Everyone who knows me knows I am a gypsy and have been since I was very young so it’s not a surprise to anyone when they find out I now live abroad. I am currently living in Chile (yeah that's in South America). I decided to write this article because of all the questions I get about life in South America. It seems to fascinate people that someone might live abroad. I will be answering the most common questions I get.


"What's it like down there?"

Life in South America (especially in Chile) is very similar and very different to life in the United States. Let me explain. Think you will have to say goodbye to your Starbucks latte? Well you won't. Addicted to Pizza Hut or Subway? In a three block radius from my office there are two Pizza Huts and three Subways and I won't even mention McDonalds. So what is different? Life is on a different rhythm than it is in the United States. These are not developed countries. They are semi developed. You will wait in lines. People will look at you funny. The streets are smaller and drivers are crazier unless you are used to New York City. Everything takes longer. Is this bad? We have been raised to think slow is bad but after initial adjustments I have come to enjoy a slower rhythm. It’s easier to enjoy life when you aren't in a race.


"Isn't it dangerous down there?"

In case you didn't notice the trend, almost every question has the words "down there". Well the answer is yes; it can be dangerous but much less than cities like Los Angeles, Chicago and Atlanta. Every city in the world has dangerous areas but if you do your homework you will probably be all right.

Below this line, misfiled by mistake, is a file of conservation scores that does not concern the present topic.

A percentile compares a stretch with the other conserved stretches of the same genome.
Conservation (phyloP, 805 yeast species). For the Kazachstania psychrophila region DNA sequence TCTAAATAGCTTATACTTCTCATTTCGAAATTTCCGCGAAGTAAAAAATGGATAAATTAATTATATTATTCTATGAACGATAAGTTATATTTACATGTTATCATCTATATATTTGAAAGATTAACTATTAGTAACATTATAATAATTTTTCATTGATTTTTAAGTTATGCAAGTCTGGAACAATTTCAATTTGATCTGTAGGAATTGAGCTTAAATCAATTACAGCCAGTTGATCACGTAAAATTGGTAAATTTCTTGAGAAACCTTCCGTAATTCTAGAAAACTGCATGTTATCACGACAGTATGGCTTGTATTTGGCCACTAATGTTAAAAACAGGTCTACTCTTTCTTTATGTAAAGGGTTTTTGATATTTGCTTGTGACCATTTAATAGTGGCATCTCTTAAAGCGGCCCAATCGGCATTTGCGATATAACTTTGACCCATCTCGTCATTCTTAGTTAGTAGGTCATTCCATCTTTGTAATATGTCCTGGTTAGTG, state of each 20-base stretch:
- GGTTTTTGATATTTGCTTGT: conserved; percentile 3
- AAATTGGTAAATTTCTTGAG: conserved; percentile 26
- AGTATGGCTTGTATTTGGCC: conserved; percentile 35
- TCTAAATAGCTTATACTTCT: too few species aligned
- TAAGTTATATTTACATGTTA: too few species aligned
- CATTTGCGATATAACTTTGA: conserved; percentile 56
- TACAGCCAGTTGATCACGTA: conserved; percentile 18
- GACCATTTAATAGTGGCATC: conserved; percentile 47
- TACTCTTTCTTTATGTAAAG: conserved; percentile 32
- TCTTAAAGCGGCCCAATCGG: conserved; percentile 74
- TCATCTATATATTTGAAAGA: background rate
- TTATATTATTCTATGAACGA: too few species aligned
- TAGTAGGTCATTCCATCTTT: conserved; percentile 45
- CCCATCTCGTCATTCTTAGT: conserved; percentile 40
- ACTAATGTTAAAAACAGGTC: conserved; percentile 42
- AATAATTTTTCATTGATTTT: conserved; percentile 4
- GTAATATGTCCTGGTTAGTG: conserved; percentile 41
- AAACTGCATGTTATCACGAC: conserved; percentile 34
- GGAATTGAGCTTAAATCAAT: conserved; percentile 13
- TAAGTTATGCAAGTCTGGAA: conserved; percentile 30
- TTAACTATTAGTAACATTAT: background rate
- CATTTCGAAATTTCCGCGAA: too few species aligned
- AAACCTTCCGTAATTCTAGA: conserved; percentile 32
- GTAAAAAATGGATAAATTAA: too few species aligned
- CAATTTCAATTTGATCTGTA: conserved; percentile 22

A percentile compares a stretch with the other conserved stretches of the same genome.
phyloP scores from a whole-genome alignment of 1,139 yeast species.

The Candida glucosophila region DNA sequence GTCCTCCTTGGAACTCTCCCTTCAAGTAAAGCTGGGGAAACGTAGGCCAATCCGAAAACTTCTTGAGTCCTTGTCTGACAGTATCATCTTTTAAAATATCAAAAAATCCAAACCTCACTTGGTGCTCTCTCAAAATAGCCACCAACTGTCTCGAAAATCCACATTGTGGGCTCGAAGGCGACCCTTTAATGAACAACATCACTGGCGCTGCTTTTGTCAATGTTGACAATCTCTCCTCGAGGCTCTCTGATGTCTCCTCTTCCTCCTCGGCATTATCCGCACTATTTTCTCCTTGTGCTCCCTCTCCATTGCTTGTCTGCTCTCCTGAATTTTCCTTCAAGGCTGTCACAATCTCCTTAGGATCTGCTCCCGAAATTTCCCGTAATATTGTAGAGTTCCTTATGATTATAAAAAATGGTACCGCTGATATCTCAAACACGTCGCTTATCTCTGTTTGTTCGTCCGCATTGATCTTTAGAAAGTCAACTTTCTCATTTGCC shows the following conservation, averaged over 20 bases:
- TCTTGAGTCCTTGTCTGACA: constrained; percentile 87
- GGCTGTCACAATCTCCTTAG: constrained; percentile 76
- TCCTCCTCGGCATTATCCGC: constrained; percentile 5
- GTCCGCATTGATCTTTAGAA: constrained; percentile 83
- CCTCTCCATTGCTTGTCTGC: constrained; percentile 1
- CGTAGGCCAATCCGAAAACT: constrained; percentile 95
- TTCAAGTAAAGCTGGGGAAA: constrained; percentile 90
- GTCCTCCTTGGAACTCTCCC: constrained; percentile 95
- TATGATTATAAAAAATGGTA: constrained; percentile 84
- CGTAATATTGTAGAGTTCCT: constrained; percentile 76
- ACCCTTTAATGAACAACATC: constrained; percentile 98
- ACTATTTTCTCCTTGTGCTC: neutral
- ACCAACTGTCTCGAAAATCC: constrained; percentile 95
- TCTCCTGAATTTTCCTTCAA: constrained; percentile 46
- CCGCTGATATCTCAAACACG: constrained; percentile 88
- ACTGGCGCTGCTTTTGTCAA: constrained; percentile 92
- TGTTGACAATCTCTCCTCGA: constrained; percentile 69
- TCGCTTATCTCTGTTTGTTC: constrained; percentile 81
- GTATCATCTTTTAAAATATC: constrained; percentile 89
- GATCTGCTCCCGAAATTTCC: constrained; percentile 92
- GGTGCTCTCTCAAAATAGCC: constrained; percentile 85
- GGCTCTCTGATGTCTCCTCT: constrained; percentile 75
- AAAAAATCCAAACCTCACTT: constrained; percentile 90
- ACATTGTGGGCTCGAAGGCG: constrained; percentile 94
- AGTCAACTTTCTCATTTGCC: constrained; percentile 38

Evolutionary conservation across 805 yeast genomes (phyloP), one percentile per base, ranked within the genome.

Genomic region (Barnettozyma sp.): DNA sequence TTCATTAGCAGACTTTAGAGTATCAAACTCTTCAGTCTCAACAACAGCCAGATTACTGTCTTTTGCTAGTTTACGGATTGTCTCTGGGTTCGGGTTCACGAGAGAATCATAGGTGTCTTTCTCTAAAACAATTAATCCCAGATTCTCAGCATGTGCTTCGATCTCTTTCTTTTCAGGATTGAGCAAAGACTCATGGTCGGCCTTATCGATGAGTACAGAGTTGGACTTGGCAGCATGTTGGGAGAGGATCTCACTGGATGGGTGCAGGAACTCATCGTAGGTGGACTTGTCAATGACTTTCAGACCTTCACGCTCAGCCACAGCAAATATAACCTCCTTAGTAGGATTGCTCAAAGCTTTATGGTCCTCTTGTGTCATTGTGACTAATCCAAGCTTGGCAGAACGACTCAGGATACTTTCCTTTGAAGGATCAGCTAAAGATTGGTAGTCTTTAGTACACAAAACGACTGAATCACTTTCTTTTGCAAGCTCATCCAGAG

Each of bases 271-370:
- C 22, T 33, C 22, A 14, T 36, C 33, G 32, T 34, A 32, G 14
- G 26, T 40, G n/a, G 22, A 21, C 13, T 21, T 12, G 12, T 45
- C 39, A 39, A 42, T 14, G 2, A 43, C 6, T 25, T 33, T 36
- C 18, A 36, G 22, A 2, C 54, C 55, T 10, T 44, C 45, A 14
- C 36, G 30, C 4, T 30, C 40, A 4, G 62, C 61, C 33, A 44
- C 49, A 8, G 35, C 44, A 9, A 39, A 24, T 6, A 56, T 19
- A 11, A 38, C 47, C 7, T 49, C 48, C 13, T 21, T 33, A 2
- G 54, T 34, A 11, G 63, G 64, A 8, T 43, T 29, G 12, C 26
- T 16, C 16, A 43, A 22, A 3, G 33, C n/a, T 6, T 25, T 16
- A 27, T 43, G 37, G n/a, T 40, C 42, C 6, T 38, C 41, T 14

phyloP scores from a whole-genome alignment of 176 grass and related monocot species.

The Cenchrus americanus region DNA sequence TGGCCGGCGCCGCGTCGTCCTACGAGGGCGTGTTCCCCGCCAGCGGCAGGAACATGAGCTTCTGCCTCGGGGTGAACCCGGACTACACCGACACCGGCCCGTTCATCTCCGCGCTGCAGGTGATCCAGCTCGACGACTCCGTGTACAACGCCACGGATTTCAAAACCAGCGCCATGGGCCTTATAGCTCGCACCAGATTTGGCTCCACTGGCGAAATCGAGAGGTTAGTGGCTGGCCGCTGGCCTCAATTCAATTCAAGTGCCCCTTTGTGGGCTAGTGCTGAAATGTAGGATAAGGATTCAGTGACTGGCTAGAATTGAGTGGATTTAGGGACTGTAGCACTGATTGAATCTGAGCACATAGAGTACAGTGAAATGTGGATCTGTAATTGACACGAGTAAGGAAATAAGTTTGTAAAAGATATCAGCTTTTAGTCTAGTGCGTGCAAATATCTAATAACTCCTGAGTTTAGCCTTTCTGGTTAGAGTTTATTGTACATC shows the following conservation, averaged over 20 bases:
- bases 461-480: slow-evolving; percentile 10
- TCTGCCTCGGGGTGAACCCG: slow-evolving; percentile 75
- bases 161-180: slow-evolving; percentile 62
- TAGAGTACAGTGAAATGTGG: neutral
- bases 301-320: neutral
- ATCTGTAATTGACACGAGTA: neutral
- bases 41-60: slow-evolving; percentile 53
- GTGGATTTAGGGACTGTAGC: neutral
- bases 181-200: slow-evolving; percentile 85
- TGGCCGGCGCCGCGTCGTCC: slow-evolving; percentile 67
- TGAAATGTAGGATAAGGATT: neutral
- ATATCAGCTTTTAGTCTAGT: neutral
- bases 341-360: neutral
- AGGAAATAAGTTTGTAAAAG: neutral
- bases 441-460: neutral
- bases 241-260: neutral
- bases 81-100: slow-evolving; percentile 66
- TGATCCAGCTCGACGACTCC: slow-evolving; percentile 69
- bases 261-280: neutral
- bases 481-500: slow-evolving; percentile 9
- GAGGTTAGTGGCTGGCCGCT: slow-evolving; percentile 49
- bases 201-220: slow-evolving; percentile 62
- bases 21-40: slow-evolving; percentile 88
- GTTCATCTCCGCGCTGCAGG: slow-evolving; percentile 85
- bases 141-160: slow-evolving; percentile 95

"Are you like a rock star down there?"

I love this question. I'm a redhead. I think I'm pretty cool. I am not a rock star ANYWHERE but if you are referring to the fact that the money I earn writing articles (you can too here) goes farther here that "up there" then yes, it does. In South American countries, especially some like Argentina or Bolivia, you could live a rock star lifestyle for a normal U.S. salary. To give you an example for most of the year I live in Chile in a high-end beach town named Reñaca. I rent a three bedroom, two bath apartment with water, cable TV, and internet included for around $600 U.S. dollars a month. The thing is the apartment is oceanfront. I cross the street to get to the beach. The view from my balcony is amazing. How much would that cost in the States?


“Do I have to speak Spanish?”

Speaking the language makes life easier but it is definitely not a requirement. I know several “gringos” down here that either don’t speak any Spanish or learned here and they loved it as part of the adventure. Take some classes but you don’t have to be a linguist. There are quite a few people that speak English in South America and the people are generally very helpful.


"When are you moving back?"

This question usually comes from my mom. I don't know. When I can match my income to live the same lifestyle in the States as my lifestyle here I may move back but then again with the amount of money I would need to live the life I live here in the States I would be in a whole other ballpark down here. Time will tell but for the time being I love living in South America and I would recommend it to anyone who wants a change.